So after my last blog post I decided that this one should be less rushed, and more practised and tested, which turns out to be a good thing. After my last blog post the hosted servers I have didn't work over IPv6, this is due to the hosting firm's use of SLAAC to configure the external IPv6 address and routing, and my use of iptables to block all traffic that wasn't otherwise allowed. Now I allowed icmp echo requests on IPv4 but those commands raised an error run I transposed them to IPv6 so I left them out. This led to SLAAC, which requires ICMP to work over IPv6 to not work. That has been rectified now. So onto apache, and SSL certs. Now one of the requirements I had for these servers was the ability to swap between them via DNS, and as I do not know how to configure postfix to use multiple SSL certs based upon the domain that is being connected too I decided the easiest way to do that would be to get a cert with a cname to that shared domain for each server. Using http authentication with lets encrypt you put a file on disk and they request that file from the domain they are validating. This would be a problem for the server that is not currently being pointed at for the shared domain.

So how did I overcome this problem? Well I first installed Apache (as that is the web server I am most familiar with, and this could easily have been done with nginx, or any other webserver for that matter), opened up some additional ports (80, 443, and 8443 but only between each host not to the world) and set about configuring a loadbalancer pool that used a vhost bound to port 8443 on either server. That proved to be both ineffective and convoluted. With the loadbalancer features from mod_proxy_balancer I couldn't get the balancer to reliably failover in the event of getting a 404. I could get it to stop sending requests to that backend, but that didn't help the request that had already failed at that point, and it was also not necessarily desirable behaviour. After wrestling with this config for some time I decided to give up and get some sleep. It latter (the next day as it happens) dawned on me that what I wanted was a test to see if the file is on disk, and request the file from the server if it wasn't, this was straightforward with mod_rewrite instead of mod_proxy_balancer (mod_proxy was still needed mind). With this config if a file that doesn't exist is requested it causes a loop of requests that eventually grows too large and fails. This method could however be used to authenticate multiple servers just have them forwarding on requests in a loop, but as noted it does have a limit to how many servers you could use, unless you configured the servers to clean up the request headers, but that could open you up to a denial of service attack by way of getting apache to exhaust it's own connection pool with round robin requests that never end, so we'll avoid that for now.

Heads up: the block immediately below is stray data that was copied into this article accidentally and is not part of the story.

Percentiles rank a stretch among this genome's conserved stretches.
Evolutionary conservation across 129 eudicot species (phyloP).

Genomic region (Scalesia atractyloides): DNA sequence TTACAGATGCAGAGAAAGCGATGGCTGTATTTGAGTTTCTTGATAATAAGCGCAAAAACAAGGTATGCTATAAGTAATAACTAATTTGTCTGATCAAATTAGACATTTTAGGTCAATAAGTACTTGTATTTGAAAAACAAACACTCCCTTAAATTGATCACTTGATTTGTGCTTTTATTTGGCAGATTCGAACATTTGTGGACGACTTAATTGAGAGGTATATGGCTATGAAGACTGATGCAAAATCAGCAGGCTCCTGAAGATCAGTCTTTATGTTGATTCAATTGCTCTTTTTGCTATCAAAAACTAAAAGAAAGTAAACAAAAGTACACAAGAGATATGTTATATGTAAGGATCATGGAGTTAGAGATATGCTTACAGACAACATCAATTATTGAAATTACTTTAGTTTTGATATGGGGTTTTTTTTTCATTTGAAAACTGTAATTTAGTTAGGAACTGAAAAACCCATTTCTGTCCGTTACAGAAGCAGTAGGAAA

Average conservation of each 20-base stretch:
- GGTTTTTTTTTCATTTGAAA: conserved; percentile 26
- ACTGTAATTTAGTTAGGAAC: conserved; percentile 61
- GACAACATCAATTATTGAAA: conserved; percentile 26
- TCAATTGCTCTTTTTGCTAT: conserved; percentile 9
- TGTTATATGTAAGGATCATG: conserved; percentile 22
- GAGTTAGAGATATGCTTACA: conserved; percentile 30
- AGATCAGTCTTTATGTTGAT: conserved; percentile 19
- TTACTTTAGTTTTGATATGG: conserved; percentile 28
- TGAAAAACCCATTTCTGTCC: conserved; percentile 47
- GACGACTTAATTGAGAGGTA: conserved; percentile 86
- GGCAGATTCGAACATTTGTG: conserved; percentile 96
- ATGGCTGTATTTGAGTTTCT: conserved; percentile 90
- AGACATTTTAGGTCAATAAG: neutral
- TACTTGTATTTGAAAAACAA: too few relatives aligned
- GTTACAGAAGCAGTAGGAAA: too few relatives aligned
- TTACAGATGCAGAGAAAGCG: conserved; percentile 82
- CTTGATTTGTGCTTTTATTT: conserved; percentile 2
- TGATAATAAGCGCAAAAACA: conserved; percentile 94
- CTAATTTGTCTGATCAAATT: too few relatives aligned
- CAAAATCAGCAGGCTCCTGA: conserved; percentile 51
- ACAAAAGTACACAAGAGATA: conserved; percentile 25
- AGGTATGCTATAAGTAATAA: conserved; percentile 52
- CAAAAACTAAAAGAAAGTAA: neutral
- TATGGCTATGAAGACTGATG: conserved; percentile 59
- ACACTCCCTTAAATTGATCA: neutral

So now I have ssl certs, and these can be automated (and will be once the servers are able to handle email) so next I have to configure postfix, and I intend to do so using virtual domains.

posted at 7:48 pm on 28 Sep 2017 by Craig Stewart

Tags:sysadmin email project oops